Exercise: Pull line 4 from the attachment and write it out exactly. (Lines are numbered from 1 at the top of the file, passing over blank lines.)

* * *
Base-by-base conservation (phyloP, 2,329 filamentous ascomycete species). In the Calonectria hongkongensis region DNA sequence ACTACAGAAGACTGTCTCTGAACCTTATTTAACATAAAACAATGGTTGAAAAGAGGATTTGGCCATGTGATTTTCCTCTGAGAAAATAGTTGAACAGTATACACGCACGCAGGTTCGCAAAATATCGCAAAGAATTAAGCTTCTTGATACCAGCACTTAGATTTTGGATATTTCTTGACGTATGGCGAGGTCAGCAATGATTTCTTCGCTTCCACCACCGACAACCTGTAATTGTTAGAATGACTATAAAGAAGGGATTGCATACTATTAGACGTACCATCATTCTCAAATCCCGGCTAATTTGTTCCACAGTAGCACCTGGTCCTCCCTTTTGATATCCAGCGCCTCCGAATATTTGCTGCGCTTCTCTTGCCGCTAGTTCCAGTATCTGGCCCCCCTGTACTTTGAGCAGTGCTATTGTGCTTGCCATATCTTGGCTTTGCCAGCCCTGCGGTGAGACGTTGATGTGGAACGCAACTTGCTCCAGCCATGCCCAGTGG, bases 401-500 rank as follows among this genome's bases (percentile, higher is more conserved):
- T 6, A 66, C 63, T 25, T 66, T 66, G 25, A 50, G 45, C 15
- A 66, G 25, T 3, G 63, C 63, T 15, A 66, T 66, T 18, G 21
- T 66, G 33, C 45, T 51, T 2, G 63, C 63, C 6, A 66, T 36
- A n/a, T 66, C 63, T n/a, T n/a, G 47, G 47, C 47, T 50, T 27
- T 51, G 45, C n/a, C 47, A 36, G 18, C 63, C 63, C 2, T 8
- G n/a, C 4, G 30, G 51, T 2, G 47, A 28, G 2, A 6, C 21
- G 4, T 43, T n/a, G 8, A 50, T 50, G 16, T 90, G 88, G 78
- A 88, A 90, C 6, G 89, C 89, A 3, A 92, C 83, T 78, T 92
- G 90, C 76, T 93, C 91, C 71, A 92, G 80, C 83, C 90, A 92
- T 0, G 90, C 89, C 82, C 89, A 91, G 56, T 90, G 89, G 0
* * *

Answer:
- T 66, G 33, C 45, T 51, T 2, G 63, C 63, C 6, A 66, T 36